…in the early Meccan suras Muhammad almost invariably refers to the deity not as Allah but rather, as we have seen, as Lord or, because God is often the speaker, your Lord. It is patently not the name of some new divinity, some god whose presence at Mecca was previously unknown; rather, it is an appellative, a reference to a familiar. Who is Muhammad’s “Lord”? …Sometime after the beginning of his preaching, perhaps after two years, Muhammad begins to use the name al-Rahman, “The Merciful One,” for his God, and conspicuously, in suras 56, 68, 78, 89, and 93 lord and Rahman are used side by side, with no mention of Allah. Unlike ‘Lord,’ Rahman is a name, always used with the article and quite different from the various other appellatives applied to God in the Qur’an. And it is a name with a history, a history unconnected with Mecca, where the pre-Islamic cult of “al-Rahman” remains unattested. Where Rahman was worshipped was in the Yemen and even more interesting, because there is a direct connection with Muhammad, in the area of central Arabia known as al-Yamama.[28]

Peters emphasized how the title al-Rahman was used over fifty times in the suras “of the so-called second Meccan period, and often explicit reference to the fact that the Meccans found the name strange” or unacceptable. He cited Suras 21:36, 25:60, and 13:30 as evidence. Peters claimed, “Some may have thought that Muhammad’s Rahman and their own Allah were two distinct gods, as they might well have been.”[29] Peters continued to describe the development of the god of Islam:

We can see the beginnings of a reconciliation in Sura 17 or, more accurately, what appears to be a concession on Muhammad’s part, in the context of deciding an issue in ritual prayer:  “Say:  Pray to Allah or pray to al-Rahman; whichever you call upon, to Him belong the most beautiful names….” After that, there are no more mentions of al-Rahman, not, at any rate, as the unique name of god. Thence forward that name was the familiar Allah of Mecca, and Rahman is reduced to one of his characterizations, enshrined in the formula that stands at the head of every sura save one of the Qur’an:  “In the name of Allah, the Merciful (al-Rahman), the Compassionate (al-Rahim).”[30]

In fact, both the Hadith and the Qur’an affirmed the gradual revelatory process of Muhammad thus explaining the above process of assimilating the two deities into one epigraph. During his caravan trips, Muhammad learned of this new cult of ar-Rahman and its teachings.

Ibn Ishaq had mentioned that a man in al-Yamama called ar-Rahman (Musaylima) was teaching the people.[31] Muhammad was a virtual clone of this established prophet. He taught a strict moral code that adhered to; abstention from wine, fasting every other day, fidelity within marriage “after the birth of a son,” and formal prayers three times a day. He, in addition, believed in a physical resurrection in the Last Days, Judgment Day, and “urged recognition of a harem at Hajr in al-Yamama.”[32] Furthermore, both Musaylima and Muhammad used the rhymed prose style of the Arabian seers, and they both disavowed “any connection with Jinn or Shaytan.” Musaylima believed that “he” was the “messenger of God,” and his revelations came from on high, a source identified as either al-Rahman or simply ‘he who comes from heaven.”[33]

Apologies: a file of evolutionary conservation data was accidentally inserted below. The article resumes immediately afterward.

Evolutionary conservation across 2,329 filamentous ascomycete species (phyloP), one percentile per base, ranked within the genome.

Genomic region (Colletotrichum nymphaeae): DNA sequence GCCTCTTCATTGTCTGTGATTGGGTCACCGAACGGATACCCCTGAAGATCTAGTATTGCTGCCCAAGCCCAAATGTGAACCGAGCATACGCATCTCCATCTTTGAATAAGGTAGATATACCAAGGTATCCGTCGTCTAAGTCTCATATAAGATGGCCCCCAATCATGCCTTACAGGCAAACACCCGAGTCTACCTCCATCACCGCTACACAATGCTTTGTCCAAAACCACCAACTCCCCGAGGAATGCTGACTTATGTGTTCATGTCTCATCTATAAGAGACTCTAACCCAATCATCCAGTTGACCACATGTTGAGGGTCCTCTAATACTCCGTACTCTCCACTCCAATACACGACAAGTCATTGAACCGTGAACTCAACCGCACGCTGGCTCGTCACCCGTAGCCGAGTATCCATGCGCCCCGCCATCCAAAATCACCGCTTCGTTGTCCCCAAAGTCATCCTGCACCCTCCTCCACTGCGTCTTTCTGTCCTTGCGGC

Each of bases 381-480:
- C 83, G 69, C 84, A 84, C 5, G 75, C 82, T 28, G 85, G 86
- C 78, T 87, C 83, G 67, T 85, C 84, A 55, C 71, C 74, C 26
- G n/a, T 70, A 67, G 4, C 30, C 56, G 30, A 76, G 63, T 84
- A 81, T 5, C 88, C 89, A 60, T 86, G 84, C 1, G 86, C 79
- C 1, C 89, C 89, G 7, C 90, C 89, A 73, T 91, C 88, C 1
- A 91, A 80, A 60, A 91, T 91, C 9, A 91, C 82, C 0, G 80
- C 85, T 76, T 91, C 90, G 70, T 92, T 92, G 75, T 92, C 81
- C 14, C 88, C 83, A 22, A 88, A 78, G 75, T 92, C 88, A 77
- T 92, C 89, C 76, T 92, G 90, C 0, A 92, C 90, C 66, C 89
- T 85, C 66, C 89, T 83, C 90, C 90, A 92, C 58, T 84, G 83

Due to the obvious similarities between the two prophets teachings, the question must be asked, who borrowed from whom? The Muslims claim that Musaylima was the “arch-liar” or “false prophet” who stole from Muhammad particularly in matters of style.[34] The Muslims asserted that Aswad from the Yemen, Musaylima from al-Yamama, and Tulayhah in the country of Asad tried to claim the prophethood for themselves during the prophet’s sickness.[35] Realizing this dispute, Peters gives a more logical view:

It is difficult to imagine that Musaylima “borrowed” al-Rahman from the earlier and not notably successful Muhammad of Mecca and then succeeded in rallying the Banu Hanifa around the suppositious deity. It is easier to assume that al-Rahman had a genuine and long-standing cult in al-Yamama, in the vicinity of modern Riyadh, a cult of which Muhammad too may have been drawn.[36]

The cult of ar-Rahman or ar-Rahim has been well documented in the Yemen, over two hundred years before Muhammad was born. Moreover, it would be reasonable to assume this cult was long established, centered in al-Yamama, and extending well beyond. Deducing from non-refutable evidence, it can be concluded that Muhammad used existing cultural and religious motifs.

All evidence indicates by frequent redundancy the conclusion that Muhammad did not originate the tenets of the religion of Islam. He simply merged the pre-existing Arabian pagan customs with numerous other long established faiths in the region into a new religious concoction. Inadvertently, such deception has been overlooked with blind rejection by Muslims today, in spite of well documented archaeological and historical facts.

Islam Denies Every Christian Doctrine Concerning Salvation


The parallels between the Islamic Mahdi and Antichrist are numerous. Islam is Antichrist in spirit and aligns perfectly with the chief blasphemer, Satan. All the essential doctrines of Christianity required for salvation are disavowed by Islamic creeds. Islam is a complete opposite of Christianity, much like anti-matter to matter or black to white. Even the titles and traits between Christ and Mahdi (Antichrist) are reversed:  Jesus Christ is the Son of God but the Antichrist is the Son of Perdition [Ruin, Damnation, Wickedness; i.e. Satan] (II Thes. 2:3,8), Jesus (Yahsu) is called the Truth yet the Antichrist (Satan) is called the Father of Lies (Jn. 8:44), Jesus is called the Holy One while the Antichrist is the Son of Perdition (II Thes. 2:3), Jesus is named the Mystery of Godliness whereas the Antichrist is titled the Mystery of Iniquity (II Thes. 2:7, Rev. 17:5).[5]